As a busy charter captain, Tony Orton has the rare advantage of regularly fishing lures in some of the most fertile waters in NZ. After a lot of trial and error, he now has a pretty good handle on knowing what lures to fish where…
In the last seven years, I could count on one hand how many times I have used dead bait and berley to go out and catch a feed. Pretty much all my inshore fishing these days is with lures, with the exception of livebaiting.
If you had a peak around in my tackle box, you would not find a massive selection of lures as over the years I have weaned it down to what works for me and the different locations I fish. All the lures are straight off the shelf and consist of soft-baits, sliding head style lures like the Shimano Baku Baku and Dotera lures, and small jigs. When targeting snapper, gurnard, trevally, kahawai, blue cod and john dory, these are all I use. For larger fish like kingfish, I use knife jigs for deeper water and floating and sinking stickbaits whenever the kings are higher in the water column.
Quite possibly one of my favourite styles of fishing is topwater casting to kingfish. It’s very active and nothing beats the feeling of working a lure well then getting a spectacular surface bite. A lot of my biggest kingfish have been caught casting surface lures. I will always have both floating and sinking stickbaits ready, especially when fishing around large surface feeding bait schools. Changing out to a sinking stickbait when fishing in large surface schools of kahawai and trevally can trigger a bite if a floating lure is not working. The new Shimano Sardine Ball with “Flashboost” (a pivoting holographic foil) really stands out and as the lure swims below the surface, it won’t get lost in all the commotion of krill-feeding fish. Don’t be scared to change out lures or change the swimming action of the lure with different techniques like long or short sweeps, or the ‘walk the dog’ retrieve.
My typical setup is an 8’3” rod that can work 70-130g lures, a reel that can punch out 20 plus kilos of drag and has a high retrieve rate, 60-80lb braid and a short 1.2-1.5m 100lb leader.
I am always looking for new areas to topwater fish. Kingfish are predators, so looking where bait schools congregate is a great start. Drop offs, ledges, points and areas where current pushes up krill and smaller baitfish are all places to start looking.
The new Shimano Sardine Ball with flash boost (pivoting halographic foil) sinking stickbait (left) and the new Shimano HD Orca floating stickbait (right) cover a wide range of fishing opportunities.
Back in the day, my jig bag use to be full of so many different styles of long jigs I felt like I needed a forklift to just get it on the boat. It was also a task just to pick one out. These days, my jig bag is pretty baron with only a small selection of kingfish jigs.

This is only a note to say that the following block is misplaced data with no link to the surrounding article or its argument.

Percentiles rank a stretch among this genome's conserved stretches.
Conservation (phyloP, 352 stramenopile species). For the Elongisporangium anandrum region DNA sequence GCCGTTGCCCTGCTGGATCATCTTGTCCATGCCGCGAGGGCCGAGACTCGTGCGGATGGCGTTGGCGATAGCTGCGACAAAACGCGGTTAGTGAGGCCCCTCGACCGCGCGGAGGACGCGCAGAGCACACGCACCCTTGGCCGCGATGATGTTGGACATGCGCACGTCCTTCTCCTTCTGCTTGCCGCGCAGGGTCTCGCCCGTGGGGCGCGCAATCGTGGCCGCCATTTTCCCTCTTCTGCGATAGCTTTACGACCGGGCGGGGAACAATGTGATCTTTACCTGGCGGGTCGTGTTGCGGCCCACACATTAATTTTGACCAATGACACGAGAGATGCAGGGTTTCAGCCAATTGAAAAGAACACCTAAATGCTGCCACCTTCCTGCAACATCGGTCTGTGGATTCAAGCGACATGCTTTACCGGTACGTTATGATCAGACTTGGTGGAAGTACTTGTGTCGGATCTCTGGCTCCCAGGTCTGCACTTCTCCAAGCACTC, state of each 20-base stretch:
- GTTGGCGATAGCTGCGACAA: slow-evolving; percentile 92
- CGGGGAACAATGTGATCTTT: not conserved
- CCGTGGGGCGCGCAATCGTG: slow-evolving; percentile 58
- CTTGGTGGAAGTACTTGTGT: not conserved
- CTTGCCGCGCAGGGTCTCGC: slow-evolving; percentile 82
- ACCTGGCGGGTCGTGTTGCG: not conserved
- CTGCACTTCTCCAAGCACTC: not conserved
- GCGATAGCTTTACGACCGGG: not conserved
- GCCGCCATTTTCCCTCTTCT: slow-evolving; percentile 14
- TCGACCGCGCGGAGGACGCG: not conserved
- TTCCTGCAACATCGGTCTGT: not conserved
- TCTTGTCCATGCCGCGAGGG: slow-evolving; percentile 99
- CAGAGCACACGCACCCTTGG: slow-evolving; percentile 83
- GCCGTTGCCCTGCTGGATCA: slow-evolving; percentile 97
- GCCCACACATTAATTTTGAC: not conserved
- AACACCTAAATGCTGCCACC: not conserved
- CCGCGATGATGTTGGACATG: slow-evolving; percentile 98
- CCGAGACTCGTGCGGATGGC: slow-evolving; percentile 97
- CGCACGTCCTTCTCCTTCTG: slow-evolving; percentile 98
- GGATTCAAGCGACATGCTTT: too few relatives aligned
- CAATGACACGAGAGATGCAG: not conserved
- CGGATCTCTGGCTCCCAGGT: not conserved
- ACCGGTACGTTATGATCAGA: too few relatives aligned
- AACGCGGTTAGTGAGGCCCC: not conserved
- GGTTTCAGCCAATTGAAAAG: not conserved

I now like to run with shorter jigs as opposed to the more conventional long knife jigs. The shorter jig allows you to change your technique to alter the action of the jig to suit what you are targeting. At certain times of the year, a lot of the pins we fish for kingfish will also hold hapuku down deep and large snapper feeding on the bottom or under the bait schools, so it is great to use a jig that allows you to traditionally mechanical jig in the feeding zones for kingfish, but still flutters more on the drop and can be yo-yo style jigged on the bottom. This means we can keep the jig working ‘in the zone’ for longer. Over my years running a charter boat, I have noticed the jigger that mixes up the action will trigger more bites more than the angler who jigs the exact same way drop after drop, so don’t get locked into just one style of working a jig.
A nice kingfish boatside, caught on one of the writer’s favourite jigs, the Shimano Pebble Stick. Insert: Kingfish feeding at 37-50m, a perfect time for mechanical jigging.
A nice kingfish boatside, caught on one of the writer's favourite jigs, the Shimano Pebble Stick.
For me personally, this is one of the most rewarding ways to target snapper. To work points and ‘wash’ areas is an active way to fish. Eyeing up where to put your next cast, getting the bite on the drop and then trying to pull a fish out of rocky or kelpy terrain makes for a very fun experience.
Traditionally, we have mainly used soft-baits for this style of fishing but more recently I have started using small jigs in the 20-40gm size with great success in some of the areas where there are steeper drop offs or points that drop away in very deep water.
For wash fishing, I like a long 7’6” to 8’ rod to (a) get a long cast in, (b) help set the hook and (c) have the length and leverage to pull a snapper out of the rocks or kelp. I use reels spooled with 15lb braid and fluorocarbon leaders in the 15-25lb size range depending how shallow, rocky or gnarly the terrain is.
For this style of fishing, it’s all about watching and understanding what way the current or tides is hitting the structure. Most of the time we fish the up current side of structure – areas where the milky water is washing back off the rocks or gutters and basically areas where a snapper could ambush its prey. Having a Minn Kota or trolling style bow motor is a massive asset for this style of fishing as it allows you to be more accurate in your boat placement and a real bonus is being able to “spot lock” you boat in an area you are getting a lot of bites. Being able to slow your drift is also great as it allows you to work the zone more comprehensively. Some of the areas I wash fish are very shallow at the top (3-8m) then drop away very steeply into 35-70m, so I use a jig head in the 1/2 to 1oz size as I like my soft-bait to look like its swimming down to trigger more bites. If you’re fishing shallow areas, then reduce the jighead size so it has more hang time in the bite zone.
Perfect wash fishing conditions - swell, current and lots of bait to target with soft-baits or micro jigs.
Nothing beats that feeling when you are dropping your lure or soft-bait down on a reef and half way down it gets slammed by a hungry snapper.